21. Nursing Administrative Specialty American Organization of Nursing Executives (AONE) - Vision is to “shape the future of health care through innovative nursing leadership”. - Mission is to “ represent nurse leaders who improve health care”. Members are leaders in collaboration and catalysts for innovation.  

  22. Hallmarks of AONE Leadership Core Businesses: Education & Leadership Development Public Policy Advocacy Career Development Information Resources Local Chapters Research Values: Creativity Excellence Integrity Leadership Stewardship Behaviors: Futurist Synthesizer Partner Convener Provocateur Designer Broker

  23. AONE Strategic Plan • Design of Future Healthcare Delivery Systems • Design • Implementation • Evaluation • Leverage human, technological and financial resources • High quality, safe & patient-centered AONE technology related initiative developed a resource to assist Nurse Executives in technology acquisition implementation.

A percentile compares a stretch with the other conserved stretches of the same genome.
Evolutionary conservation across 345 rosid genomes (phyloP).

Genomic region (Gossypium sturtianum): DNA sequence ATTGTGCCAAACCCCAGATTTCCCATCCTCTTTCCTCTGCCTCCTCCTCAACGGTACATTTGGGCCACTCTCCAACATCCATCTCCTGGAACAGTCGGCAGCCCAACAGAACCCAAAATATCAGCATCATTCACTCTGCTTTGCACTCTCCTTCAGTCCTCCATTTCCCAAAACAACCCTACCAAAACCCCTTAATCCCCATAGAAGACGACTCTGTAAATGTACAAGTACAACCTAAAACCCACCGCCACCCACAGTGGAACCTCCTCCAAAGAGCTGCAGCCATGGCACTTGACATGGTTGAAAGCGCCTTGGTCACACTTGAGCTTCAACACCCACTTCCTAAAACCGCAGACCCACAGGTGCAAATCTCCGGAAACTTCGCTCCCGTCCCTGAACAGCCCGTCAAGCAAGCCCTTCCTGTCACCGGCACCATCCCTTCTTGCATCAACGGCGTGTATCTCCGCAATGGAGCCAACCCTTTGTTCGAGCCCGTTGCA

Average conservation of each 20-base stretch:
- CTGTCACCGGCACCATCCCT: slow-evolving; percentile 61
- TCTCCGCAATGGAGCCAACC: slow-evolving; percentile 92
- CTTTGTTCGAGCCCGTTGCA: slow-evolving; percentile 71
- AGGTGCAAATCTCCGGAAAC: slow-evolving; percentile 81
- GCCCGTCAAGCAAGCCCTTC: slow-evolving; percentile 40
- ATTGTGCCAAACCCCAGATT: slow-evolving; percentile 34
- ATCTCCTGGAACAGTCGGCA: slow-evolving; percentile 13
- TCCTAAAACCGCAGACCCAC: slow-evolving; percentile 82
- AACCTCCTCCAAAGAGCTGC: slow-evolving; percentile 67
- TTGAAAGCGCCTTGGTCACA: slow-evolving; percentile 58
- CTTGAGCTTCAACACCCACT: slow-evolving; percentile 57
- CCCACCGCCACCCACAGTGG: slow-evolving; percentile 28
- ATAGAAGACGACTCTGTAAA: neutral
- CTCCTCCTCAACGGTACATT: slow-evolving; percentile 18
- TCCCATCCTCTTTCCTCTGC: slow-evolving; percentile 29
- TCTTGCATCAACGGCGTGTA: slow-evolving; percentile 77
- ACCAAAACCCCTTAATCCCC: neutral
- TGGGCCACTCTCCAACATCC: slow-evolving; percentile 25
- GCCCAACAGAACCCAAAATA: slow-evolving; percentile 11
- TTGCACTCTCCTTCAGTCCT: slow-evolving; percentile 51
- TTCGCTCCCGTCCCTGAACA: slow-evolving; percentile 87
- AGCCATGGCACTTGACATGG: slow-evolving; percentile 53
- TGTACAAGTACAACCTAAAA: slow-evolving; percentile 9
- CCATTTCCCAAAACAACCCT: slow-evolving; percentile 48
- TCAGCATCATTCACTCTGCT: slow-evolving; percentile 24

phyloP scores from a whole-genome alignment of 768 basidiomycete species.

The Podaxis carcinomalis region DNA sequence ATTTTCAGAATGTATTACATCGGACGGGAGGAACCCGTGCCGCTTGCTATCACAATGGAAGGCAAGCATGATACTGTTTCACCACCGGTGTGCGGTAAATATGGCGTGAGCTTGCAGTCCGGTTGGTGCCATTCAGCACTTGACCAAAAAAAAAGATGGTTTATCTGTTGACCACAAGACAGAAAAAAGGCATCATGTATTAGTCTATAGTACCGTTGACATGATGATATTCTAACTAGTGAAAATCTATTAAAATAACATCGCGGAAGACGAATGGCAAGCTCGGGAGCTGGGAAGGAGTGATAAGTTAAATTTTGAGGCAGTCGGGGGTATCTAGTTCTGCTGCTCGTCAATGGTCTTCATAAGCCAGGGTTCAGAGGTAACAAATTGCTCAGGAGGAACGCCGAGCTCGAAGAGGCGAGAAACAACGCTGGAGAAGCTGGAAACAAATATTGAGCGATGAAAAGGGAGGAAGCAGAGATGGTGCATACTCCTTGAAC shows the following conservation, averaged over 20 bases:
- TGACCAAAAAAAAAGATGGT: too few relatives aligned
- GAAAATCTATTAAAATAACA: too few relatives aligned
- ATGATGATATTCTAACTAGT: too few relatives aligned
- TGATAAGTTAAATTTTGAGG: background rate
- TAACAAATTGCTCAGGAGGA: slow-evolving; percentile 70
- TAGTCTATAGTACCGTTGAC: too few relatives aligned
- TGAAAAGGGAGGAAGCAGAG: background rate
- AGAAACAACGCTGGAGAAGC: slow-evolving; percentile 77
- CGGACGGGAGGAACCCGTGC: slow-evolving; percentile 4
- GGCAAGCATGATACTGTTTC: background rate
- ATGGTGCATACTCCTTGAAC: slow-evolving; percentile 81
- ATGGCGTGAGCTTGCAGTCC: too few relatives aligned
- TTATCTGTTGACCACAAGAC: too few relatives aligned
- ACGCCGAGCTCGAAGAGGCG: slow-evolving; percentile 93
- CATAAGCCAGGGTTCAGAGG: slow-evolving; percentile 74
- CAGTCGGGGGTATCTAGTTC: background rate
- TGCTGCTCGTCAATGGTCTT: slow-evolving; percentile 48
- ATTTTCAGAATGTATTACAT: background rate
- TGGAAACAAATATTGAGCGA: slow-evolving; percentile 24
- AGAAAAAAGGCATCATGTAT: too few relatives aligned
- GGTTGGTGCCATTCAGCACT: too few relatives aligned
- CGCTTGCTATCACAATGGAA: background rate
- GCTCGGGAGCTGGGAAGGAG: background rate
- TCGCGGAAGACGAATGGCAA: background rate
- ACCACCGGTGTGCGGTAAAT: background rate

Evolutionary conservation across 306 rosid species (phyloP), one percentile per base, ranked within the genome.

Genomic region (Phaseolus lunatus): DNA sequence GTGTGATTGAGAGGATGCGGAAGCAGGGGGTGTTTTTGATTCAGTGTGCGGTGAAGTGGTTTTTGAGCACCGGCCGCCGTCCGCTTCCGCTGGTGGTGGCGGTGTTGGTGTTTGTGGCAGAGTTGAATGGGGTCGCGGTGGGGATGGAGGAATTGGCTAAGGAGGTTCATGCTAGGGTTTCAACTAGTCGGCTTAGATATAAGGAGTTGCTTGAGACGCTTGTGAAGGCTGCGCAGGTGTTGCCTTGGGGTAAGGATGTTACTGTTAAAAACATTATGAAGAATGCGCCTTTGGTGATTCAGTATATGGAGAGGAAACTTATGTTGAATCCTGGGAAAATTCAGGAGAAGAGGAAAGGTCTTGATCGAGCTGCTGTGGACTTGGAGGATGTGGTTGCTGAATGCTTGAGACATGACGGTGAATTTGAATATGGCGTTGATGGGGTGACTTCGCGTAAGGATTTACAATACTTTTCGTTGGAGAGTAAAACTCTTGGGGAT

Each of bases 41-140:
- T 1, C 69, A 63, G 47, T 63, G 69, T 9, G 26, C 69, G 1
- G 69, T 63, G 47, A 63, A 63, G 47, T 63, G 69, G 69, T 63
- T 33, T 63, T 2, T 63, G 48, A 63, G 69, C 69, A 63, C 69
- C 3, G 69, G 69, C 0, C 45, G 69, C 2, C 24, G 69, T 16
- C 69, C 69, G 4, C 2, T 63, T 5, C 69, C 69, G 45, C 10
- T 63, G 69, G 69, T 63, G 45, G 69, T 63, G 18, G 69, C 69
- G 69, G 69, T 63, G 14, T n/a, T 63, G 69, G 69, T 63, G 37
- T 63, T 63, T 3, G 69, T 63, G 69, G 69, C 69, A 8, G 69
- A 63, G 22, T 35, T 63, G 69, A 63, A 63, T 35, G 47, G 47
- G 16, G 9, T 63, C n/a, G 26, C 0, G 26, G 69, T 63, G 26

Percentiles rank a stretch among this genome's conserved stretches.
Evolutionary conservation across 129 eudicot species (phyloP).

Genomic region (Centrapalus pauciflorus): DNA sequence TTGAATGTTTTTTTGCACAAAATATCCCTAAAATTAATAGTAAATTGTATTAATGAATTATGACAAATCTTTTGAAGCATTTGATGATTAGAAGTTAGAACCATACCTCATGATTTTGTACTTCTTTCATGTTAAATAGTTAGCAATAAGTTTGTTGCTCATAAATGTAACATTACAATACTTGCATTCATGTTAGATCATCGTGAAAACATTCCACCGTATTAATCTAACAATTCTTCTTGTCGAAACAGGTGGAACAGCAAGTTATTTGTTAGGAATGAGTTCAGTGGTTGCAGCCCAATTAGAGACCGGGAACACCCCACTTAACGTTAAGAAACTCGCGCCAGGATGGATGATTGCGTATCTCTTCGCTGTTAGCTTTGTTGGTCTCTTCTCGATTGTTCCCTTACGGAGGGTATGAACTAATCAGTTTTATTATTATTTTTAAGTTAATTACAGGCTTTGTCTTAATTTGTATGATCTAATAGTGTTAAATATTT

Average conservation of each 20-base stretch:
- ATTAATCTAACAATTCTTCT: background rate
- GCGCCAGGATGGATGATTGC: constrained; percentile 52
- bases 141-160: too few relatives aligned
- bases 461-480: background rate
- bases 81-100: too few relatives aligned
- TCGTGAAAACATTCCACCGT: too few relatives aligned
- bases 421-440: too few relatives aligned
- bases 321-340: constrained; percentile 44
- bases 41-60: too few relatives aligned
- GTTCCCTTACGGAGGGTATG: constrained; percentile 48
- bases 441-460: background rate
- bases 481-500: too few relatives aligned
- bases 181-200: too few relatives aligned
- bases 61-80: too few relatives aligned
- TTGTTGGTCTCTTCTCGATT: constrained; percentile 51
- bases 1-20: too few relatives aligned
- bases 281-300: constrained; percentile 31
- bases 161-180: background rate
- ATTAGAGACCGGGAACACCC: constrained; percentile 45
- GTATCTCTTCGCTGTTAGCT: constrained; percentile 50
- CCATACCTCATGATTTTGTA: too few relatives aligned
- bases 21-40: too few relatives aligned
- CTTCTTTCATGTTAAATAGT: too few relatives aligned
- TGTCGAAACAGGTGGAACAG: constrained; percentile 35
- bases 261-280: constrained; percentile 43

24. Technology Informatics Guiding Educational Reform TIGER SUMMIT 2006: A collaboration of “thought leaders” & stakeholders invited to create an actionable plan that will prepare nurses to practice in an increasingly automated health care environment 

  25. TIGER Summit Collective Vision • 10-year vision with "vision statements" for each of 7 “pillars” of the plan in the ideal, future state • 3 year actionable plan • 7 pillars (domains) identified: - Policy - Culture - Information Technology - Management & Leadership -Education - Informatics Design - Communication & Collaboration

  26. TIGER…a 10 year VISION

  27. Assumptions •  The "practice" of nurses is in reference to "point of care" services that nurses provide across the continuum of care (home, hospital, ambulatory, long-term care, etc.) 2)  The "education" of nurses is in reference to all nursing preparation (all degree preparation and specific role preparation, e.g., Advance Practice Nurses).